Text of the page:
Dear J.T. & Dale: I was fired from my job for allegedly saying that I refused a transfer to a different store. I became very upset about the unwanted transfer, but I never refused to go. What do I say when employers ask about my last job? – Allen
J.T.: You’ll have to be honest and say you were let go because you were upset about a transfer you didn’t want.
DALE: And there you’ll be, telling your story and feeling good about how honest and candid you are, and meanwhile the hiring manager is hearing an alarm go off and a voice cry: “WARNING: TROUBLE AHEAD! PROBLEM EMPLOYEE! ABORT INTERVIEW!”
J.T.: No, before that alarm goes off, you add: “I learned a valuable lesson from that experience. I shouldn’t have been upset when they proposed the transfer. Instead, I should have found a way to share my desire not to be transferred in a calm and positive way. I realize now that there’s a better way to deal with these issues.” That way, they’ll hear that you have grown from the experience and are capable of learning from your mistakes.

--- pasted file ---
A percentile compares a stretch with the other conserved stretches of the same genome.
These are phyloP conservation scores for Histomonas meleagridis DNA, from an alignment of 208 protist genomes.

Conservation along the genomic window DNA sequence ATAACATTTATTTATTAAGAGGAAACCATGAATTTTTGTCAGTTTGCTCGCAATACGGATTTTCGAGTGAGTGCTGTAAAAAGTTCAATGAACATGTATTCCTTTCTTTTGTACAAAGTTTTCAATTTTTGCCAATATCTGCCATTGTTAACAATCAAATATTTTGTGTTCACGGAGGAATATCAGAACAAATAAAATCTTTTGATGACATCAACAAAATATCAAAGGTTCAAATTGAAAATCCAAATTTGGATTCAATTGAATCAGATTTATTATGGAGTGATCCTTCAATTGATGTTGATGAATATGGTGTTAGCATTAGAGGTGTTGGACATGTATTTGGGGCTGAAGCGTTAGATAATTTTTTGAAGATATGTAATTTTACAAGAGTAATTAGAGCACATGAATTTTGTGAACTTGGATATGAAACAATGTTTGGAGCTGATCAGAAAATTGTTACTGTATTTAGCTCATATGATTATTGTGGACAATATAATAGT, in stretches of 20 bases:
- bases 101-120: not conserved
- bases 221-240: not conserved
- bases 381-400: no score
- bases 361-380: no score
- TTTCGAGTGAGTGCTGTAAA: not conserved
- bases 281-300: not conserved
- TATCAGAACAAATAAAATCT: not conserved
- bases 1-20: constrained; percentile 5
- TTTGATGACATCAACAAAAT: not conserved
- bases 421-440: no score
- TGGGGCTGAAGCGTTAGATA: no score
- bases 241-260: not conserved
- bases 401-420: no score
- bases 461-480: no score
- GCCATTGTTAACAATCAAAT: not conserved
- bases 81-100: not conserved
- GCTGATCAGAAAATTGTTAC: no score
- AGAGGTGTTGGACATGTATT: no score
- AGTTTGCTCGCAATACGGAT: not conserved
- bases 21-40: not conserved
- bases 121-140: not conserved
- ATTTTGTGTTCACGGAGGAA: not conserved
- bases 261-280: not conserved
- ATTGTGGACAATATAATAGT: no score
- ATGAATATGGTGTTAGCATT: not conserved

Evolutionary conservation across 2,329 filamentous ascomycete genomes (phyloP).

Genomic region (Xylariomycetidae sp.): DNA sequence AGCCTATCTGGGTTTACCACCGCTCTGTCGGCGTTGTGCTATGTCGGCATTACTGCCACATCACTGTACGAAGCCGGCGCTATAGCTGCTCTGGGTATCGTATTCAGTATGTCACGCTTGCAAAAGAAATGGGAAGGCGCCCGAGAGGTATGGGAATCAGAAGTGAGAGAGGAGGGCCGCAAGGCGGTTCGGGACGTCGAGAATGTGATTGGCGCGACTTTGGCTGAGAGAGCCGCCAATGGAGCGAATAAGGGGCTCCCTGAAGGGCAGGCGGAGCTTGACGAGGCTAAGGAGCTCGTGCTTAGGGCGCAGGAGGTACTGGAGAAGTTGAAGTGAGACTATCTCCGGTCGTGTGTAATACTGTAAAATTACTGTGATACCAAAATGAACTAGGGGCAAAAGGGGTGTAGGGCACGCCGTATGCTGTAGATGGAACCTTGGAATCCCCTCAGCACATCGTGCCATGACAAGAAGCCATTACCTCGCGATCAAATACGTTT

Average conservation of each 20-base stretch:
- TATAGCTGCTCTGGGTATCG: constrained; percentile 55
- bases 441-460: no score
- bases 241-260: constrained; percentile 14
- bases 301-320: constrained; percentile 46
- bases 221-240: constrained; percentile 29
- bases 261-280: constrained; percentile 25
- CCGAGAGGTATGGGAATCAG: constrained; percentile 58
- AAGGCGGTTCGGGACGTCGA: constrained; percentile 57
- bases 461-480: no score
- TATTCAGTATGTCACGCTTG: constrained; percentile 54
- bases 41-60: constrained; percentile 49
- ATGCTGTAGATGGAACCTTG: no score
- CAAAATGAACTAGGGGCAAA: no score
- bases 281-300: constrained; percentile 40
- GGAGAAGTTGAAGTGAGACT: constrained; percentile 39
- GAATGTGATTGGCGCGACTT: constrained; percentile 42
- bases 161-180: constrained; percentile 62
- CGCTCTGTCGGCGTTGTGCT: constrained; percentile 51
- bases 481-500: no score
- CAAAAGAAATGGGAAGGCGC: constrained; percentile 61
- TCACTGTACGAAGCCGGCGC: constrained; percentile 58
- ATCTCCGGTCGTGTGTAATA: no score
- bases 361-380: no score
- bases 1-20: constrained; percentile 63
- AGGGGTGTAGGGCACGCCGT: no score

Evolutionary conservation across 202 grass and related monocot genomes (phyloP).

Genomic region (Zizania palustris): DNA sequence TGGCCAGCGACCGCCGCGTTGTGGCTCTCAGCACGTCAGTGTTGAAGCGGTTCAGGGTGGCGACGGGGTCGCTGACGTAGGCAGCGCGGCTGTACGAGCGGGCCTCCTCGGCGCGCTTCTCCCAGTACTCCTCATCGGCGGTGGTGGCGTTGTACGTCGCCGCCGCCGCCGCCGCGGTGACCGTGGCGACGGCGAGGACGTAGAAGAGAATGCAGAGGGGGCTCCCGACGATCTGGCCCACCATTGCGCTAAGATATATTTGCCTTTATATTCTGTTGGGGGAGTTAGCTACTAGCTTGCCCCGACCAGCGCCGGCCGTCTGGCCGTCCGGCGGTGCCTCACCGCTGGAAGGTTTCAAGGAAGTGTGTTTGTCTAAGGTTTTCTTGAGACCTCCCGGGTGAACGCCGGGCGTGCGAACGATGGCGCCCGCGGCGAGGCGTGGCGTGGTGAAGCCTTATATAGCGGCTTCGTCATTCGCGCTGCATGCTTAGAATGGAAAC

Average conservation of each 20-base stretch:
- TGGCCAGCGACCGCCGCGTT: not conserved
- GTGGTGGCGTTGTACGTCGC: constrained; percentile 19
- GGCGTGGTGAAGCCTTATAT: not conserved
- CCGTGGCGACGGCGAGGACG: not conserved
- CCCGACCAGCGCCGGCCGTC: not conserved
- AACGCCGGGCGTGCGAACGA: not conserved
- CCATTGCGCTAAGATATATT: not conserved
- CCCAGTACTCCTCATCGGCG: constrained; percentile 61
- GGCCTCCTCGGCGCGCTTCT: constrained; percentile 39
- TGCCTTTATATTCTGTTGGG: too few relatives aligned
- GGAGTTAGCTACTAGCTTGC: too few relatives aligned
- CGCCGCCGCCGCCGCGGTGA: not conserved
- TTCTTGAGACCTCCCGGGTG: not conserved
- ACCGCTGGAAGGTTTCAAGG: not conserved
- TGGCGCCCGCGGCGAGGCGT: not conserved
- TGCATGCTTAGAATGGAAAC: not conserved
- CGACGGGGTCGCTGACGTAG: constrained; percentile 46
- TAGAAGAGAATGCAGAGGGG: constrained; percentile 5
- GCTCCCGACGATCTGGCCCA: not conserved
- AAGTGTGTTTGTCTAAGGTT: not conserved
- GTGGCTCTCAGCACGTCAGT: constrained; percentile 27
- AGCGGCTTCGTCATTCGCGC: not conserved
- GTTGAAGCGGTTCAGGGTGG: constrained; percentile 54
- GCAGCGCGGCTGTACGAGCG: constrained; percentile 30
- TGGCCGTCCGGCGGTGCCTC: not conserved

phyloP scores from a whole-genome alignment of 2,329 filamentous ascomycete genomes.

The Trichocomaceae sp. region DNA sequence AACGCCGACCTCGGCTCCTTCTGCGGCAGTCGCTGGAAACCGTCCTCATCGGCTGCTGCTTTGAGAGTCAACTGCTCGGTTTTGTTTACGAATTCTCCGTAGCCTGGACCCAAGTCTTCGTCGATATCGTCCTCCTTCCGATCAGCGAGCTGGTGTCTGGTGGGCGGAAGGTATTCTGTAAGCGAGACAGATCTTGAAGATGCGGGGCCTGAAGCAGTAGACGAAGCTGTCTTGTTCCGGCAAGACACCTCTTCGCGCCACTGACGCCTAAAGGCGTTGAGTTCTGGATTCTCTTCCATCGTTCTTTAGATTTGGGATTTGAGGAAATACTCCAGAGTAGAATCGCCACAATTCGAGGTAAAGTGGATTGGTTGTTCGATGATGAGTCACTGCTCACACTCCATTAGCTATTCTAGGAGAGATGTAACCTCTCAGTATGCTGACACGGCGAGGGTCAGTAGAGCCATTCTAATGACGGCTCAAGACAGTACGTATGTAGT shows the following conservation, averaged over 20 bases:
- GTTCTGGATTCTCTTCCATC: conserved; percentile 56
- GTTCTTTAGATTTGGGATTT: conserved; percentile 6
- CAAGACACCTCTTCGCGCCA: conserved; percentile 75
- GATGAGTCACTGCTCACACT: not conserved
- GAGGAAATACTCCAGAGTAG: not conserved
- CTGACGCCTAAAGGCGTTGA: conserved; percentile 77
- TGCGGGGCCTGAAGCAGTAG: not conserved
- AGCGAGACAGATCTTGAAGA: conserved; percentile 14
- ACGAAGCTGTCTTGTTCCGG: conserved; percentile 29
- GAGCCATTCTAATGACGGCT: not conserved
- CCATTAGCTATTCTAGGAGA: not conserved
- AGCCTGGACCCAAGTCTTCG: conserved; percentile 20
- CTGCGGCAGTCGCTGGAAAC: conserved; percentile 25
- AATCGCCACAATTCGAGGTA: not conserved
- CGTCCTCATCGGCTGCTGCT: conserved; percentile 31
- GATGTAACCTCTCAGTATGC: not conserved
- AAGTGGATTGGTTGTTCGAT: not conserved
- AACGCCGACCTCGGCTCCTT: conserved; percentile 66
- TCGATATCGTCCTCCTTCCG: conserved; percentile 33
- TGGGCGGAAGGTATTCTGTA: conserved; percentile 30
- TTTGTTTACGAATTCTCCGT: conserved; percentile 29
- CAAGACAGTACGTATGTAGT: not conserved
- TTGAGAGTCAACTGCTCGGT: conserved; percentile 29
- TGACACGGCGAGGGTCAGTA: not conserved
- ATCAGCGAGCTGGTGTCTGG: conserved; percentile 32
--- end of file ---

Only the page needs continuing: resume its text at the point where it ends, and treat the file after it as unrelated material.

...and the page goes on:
DALE: Carry a stopwatch, Allen, because I want to know how fast they end your interview. Unless, that is, you are in a position to be very choosy about employers and can afford to wait for one that has a policy to never transfer employees without their consent.
You could try screening for such employers by saying something like, “I want to find a place that respects employees and would include them in decisions like transfers.” Even in that situation, I see no reason to confess that you had a meltdown or tantrum or whatever it was. Just say that you opposed a transfer.
Perhaps you even can find a positive side of it, saying that you were part of a team you were really committed to, or that the other store was a place where you couldn’t do great work.
J.T.: Well, Allen, I have more faith in hiring managers than Dale, but I agree that there are many versions of any event. One is how much you learned from what happened. If you can devise multiple versions of events, test them against this goal: to make a hiring manager respect you and want you on the team.
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© 2012 by King Features Syndicate, Inc.
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